Published Wednesday, 10 September 2014

The World Remade

In Emily St. John Mandel’s Station Eleven, a death onstage heralds the collapse of the modern era

by Emily Choate

September 8, 2014 A novel with enormous scope and an ambitious time-jumping structure, Emily St. John Mandel’s Station Eleven paints its post-apocalyptic world in both bold brushstrokes and tiny points of background detail. Mandel will discuss Station Eleven at the Southern Festival of Books in Nashville on Oct. 10-12.

Published Monday, 8 September 2014

The Weight of Love

Set against the backdrop of the Revolutionary War, Katy Simpson Smith’s assured debut considers the complexities of human relationships

by Faye Jones

September 5, 2014 The Story of Land and Sea, Katy Simpson Smith’s debut novel, considers parental love, faith, and friendship in coastal North Carolina at the end of the American Revolution. Smith will appear at Parnassus Books in Nashville on September 11, 2014, at 6:30 p.m.

Published Friday, 5 September 2014

Peering Backward

Antonya Nelson’s characters see cause and effect in their own lives—too late to change the outcome

by Susannah Felts

September 3, 2014 Antonya Nelson has often been praised as one of the great contemporary writers of the short story. With Funny Once, her newest collection, she more than delivers on that reputation with nine stories and a novella that are object lessons in exquisitely crafted literary fiction. Antonya Nelson will appear at the Southern Festival of Books, held in Nashville October 10-12, 2014. All festival events are free and open to the public.

Published Wednesday, 3 September 2014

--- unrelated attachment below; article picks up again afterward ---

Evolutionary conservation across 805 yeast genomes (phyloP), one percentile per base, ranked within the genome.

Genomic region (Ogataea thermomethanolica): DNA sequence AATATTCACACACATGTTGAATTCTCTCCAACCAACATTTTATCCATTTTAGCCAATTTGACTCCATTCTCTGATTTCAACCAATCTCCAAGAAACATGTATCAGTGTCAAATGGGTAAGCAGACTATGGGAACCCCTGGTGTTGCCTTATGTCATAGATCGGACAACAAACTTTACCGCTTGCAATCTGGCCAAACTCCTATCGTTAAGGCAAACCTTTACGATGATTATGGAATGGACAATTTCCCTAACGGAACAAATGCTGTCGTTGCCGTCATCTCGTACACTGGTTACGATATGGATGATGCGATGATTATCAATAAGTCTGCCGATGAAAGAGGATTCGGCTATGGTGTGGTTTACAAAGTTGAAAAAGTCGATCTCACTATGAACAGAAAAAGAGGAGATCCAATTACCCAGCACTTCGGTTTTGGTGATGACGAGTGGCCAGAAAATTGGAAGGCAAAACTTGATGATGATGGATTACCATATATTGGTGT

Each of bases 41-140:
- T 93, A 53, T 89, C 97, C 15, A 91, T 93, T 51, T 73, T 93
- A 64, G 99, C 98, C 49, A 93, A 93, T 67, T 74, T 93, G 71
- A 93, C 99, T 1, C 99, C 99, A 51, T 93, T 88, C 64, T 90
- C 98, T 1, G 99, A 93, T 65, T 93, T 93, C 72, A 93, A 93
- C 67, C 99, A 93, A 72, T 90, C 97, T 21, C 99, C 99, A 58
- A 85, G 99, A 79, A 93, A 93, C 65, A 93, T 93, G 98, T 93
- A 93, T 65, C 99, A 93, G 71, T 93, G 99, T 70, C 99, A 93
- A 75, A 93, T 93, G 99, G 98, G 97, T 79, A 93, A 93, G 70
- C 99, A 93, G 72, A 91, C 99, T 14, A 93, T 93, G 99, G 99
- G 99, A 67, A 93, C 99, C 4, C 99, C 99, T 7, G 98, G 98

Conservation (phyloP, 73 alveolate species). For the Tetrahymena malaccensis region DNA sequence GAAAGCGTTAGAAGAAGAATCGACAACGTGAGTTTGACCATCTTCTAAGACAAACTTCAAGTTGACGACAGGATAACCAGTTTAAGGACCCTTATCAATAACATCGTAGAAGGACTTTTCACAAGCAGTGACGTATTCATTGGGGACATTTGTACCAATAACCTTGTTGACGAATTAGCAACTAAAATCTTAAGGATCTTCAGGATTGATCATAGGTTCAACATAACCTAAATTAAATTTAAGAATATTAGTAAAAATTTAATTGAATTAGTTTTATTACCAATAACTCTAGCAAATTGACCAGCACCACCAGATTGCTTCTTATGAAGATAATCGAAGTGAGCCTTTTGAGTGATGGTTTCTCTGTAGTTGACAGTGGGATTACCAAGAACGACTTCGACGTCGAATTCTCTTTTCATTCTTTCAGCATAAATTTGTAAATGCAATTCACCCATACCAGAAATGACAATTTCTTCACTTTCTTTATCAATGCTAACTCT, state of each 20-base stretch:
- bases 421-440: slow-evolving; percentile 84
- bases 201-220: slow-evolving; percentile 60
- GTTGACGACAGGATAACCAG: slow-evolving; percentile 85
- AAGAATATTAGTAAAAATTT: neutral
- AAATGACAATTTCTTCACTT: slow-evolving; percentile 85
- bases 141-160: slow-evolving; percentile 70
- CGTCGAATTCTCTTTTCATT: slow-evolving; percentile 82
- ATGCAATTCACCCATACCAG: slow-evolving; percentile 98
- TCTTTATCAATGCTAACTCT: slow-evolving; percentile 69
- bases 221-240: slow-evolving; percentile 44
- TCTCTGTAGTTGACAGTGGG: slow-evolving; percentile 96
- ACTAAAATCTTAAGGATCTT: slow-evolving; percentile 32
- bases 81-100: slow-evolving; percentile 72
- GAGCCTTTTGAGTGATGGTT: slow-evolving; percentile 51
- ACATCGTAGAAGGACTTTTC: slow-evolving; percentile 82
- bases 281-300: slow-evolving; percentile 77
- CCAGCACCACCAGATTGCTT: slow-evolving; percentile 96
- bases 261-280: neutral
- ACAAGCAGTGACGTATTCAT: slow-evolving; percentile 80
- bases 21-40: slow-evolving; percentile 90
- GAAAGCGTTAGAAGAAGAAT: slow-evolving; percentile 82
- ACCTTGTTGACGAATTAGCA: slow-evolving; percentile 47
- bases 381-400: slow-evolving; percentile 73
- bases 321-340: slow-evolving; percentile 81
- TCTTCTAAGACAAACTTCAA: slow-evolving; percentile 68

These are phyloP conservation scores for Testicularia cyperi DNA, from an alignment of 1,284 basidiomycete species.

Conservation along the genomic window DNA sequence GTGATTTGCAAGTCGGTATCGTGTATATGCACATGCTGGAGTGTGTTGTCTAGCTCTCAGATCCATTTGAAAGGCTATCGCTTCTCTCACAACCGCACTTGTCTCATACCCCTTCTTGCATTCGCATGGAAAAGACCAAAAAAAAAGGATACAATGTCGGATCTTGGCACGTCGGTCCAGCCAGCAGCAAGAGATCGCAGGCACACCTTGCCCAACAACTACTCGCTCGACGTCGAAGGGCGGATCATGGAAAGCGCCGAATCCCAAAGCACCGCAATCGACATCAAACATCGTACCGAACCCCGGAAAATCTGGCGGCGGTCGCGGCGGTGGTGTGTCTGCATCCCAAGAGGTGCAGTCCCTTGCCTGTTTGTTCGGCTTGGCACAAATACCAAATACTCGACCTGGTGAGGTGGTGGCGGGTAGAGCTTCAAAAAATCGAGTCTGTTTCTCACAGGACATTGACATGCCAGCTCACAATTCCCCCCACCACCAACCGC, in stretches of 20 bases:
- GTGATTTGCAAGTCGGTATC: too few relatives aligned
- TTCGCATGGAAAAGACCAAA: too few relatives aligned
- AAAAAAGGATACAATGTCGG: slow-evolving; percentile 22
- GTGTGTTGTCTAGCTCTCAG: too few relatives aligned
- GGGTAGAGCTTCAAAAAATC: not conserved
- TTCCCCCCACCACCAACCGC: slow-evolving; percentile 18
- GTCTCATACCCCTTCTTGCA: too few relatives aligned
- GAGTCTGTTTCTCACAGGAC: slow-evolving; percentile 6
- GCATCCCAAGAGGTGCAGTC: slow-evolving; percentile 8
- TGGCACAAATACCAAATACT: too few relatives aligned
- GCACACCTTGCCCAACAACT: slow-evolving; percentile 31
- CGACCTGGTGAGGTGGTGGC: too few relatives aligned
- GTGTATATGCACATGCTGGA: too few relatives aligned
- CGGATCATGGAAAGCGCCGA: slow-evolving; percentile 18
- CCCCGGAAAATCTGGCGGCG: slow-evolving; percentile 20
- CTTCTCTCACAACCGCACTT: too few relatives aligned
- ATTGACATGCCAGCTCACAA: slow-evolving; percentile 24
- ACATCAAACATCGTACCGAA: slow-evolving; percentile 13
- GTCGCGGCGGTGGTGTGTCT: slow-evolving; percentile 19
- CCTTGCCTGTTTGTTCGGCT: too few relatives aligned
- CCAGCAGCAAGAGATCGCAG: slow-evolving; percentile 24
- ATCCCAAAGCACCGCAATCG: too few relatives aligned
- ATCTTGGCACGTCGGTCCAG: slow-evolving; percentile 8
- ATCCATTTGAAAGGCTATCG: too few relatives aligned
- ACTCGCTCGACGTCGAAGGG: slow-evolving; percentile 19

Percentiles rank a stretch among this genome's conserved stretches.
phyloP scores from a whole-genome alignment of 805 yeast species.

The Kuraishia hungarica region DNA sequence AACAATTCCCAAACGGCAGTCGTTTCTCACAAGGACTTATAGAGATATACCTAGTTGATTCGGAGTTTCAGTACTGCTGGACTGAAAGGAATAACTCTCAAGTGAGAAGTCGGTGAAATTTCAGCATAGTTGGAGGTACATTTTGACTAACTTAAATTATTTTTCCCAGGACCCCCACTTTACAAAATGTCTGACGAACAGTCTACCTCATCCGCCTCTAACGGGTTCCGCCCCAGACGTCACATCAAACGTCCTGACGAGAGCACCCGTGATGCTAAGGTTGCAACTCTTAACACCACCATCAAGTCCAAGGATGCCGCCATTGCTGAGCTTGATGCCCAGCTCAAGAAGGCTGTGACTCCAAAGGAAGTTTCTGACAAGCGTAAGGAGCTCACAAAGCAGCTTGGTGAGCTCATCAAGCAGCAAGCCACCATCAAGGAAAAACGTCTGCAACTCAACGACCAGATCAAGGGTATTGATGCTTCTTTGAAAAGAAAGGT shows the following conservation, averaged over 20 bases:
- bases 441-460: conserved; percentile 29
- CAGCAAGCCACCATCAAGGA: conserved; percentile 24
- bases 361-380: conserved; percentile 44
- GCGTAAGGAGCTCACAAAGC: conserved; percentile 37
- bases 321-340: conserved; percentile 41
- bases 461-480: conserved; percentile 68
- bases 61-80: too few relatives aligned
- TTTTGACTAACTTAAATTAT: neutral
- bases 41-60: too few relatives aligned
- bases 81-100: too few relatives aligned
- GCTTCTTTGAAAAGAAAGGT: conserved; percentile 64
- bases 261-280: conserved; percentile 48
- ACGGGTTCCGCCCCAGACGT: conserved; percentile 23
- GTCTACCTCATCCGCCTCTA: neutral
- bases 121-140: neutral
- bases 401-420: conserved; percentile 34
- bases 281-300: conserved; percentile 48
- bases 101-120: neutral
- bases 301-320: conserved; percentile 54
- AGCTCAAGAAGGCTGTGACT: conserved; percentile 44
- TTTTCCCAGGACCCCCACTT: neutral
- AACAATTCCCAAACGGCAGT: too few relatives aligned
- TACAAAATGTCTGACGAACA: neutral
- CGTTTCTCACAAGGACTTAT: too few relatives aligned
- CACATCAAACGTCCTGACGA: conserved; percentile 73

Hell is Other People (and Other Ghosts)

In Rooms, Lauren Oliver explores the secrets that haunt both the living and the dead

by Faye Jones

August 28, 2014 Lauren Oliver, internationally bestselling author of young-adult novels, makes her debut for adults with Rooms, a ghost story. In the novel, Richard Walker’s death brings home his bitter ex-wife and estranged children, and memories associated with the house add to tensions between them. But they are not the only ones trapped by memories of this house: Alice and Sandra, now ghosts who once lived and died there, have their secrets, too. Lauren Oliver will appear at the Southern Festival of Books in Nashville on October 10-12. All festival events are free and open to the public.

Published Thursday, 28 August 2014

A Note So Pure

Nickolas Butler’s Shotgun Lovesongs sends four small-town friends into a tangle of heartbreak

by Emily Choate

August 26, 2014 The four friends at the center of Nickolas Butler’s debut novel, Shotgun Lovesongs, teeter between nostalgia for the young guys they once were and hopes for the men they will become. Now in their mid-thirties, they have begun to feel the weight of the choices they’ve already made. Nickolas Butler will discuss Shotgun Lovesongs at the Southern Festival of Books, held in Nashville October 10-12, 2014. All festival events are free and open to the public.

Published Tuesday, 26 August 2014